While Linux has been the flag-bearer of Open Source revolution, Open Source is much more than Linux. In the past few years, Open Source has come into its own with many quality software products, all available at zero cost. Desktop environments like KDE and Gnome, Browsers like Mozilla and Galeon, email applications like Evolution, instant messenger applications like Gaim and desktop applications through OpenOffice can now all combine together to provide a viable alternative even on the desktop.
On the server side, Apache as the web server, JBoss as the application server, PostgreSQL as the database and Sendmail as the mailing application offer the building blocks needed to build a robust operating platform.
For many, open source is about freedom from Microsoft. For others, open source is about saving money. Of course, it is also said that, Linux is free only if your time is worthless. But the free formula makes a lot of sense in the developing markets of the world, where the only alternative to an expensive Microsoft Windows-Office combination would have been to use a pirated copy. Now, they can use Linux and OpenOffice, being compatible with the proprietary Windows-world file formats (DOC, XLS and PPT) at the same time.
The real opportunity for Open Source is in countries like India and China. What Open Source can do is to bring down the cost of computing be factor of 10, thus making it accessible to a much larger set of people. So far, much of the Open Source development has been done by software engineers from the developed countries (primarily, US and Europe). This is where Indians need to take the lead and contribute to the movement.
Open Source does not mean free. Free does not benefit anyone. After all, even the developers have to make a living, and their companies have to make profits. Open Source is about an alternative, it is about freedom. A recent report by Gartner estimates that 1 billion more PCs will be sold in the next 6-7 years (the 1 billionth PC was sold in April this year). The next 500 million users who will come from the worlds emerging markets are the opportunity for Open Source software. An integrated collection of software applications needs to be made available at a low, affordable cost to double the base of computer users worldwide.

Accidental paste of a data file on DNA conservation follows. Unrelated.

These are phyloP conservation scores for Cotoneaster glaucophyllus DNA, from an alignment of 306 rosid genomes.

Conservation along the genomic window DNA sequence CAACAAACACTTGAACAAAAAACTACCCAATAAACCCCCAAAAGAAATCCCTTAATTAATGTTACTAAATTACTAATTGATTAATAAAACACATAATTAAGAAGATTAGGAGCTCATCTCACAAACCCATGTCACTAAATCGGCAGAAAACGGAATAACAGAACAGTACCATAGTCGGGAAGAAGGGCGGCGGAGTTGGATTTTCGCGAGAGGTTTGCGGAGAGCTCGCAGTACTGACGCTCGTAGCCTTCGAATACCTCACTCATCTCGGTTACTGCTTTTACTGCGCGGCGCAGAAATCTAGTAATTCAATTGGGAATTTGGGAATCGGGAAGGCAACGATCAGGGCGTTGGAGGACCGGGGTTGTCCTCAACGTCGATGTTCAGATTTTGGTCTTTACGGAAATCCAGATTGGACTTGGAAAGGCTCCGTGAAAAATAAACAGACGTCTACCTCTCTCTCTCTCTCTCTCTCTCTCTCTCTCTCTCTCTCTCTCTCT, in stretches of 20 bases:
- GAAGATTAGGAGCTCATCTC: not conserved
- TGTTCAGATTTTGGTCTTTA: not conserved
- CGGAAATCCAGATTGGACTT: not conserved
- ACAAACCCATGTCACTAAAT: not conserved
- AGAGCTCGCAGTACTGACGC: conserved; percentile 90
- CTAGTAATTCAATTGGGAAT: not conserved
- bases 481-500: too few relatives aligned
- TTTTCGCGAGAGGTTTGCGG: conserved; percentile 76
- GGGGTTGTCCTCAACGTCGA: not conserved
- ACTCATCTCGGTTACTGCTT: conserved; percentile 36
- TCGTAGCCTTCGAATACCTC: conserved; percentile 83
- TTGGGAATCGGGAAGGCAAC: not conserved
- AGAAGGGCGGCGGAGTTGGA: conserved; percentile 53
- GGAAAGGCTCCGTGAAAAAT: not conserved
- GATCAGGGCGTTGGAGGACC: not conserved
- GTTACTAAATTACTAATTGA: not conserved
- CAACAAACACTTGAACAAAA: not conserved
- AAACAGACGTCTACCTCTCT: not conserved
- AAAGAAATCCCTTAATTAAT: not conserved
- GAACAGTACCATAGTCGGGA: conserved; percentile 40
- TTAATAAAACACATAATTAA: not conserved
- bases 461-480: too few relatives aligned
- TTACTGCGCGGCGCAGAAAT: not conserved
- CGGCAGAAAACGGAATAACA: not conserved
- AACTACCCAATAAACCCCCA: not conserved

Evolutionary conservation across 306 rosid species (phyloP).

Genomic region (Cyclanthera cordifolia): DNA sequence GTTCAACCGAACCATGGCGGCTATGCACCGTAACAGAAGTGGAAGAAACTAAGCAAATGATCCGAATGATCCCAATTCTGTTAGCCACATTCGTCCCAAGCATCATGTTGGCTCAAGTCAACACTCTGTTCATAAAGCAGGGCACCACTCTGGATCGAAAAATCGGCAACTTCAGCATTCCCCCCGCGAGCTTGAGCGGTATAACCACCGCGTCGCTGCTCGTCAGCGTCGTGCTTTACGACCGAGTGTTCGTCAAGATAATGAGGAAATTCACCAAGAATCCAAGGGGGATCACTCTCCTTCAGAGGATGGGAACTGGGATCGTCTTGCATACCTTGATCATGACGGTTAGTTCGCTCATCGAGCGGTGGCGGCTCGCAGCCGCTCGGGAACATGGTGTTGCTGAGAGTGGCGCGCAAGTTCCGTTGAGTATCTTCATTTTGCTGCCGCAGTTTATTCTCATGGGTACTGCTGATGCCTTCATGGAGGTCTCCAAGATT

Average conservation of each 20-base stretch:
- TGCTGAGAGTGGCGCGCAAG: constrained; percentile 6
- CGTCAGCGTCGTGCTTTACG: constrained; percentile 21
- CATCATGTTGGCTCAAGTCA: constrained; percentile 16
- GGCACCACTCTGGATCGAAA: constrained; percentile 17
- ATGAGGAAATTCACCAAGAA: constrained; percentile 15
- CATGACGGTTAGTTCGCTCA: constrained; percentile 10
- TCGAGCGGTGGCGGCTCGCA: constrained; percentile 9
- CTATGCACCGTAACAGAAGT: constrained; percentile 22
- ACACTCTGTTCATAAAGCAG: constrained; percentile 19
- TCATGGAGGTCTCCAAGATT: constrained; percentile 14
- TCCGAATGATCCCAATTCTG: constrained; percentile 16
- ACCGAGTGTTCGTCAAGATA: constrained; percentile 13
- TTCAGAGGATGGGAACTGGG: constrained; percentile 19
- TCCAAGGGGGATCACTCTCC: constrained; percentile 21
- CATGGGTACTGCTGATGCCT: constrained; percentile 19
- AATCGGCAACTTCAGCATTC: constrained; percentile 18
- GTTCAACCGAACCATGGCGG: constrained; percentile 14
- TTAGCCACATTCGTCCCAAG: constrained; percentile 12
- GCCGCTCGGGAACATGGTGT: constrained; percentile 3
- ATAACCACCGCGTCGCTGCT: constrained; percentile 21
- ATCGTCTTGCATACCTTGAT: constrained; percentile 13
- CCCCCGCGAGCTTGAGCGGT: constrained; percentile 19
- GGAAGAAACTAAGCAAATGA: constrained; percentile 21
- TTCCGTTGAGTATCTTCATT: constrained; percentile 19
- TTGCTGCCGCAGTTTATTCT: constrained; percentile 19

What Open Source makes achievable is the dream of a USD 100 computer (more about this later in the series), with software and Internet connectivity for no more than USD 10 per month. This computer-Internet combination can be, for the worlds emerging markets, the bridge to a new future. Open Source is, then, the set of pillars and arches that support the bridge.
Mathew Szulik, CEO of Red Hat, the most well-known Linux company, puts it best (as quoted in Forbes): “Linux is open and transparent, which is what software developers have always wanted. I believe that we can change the face of the software industry and deliver social value to the industry Linux can free corporations, third-world nations and poor domestic communities from the tyranny of high prices and badly written software.”
Tomorrow: Outsourcing: Partnering for Profit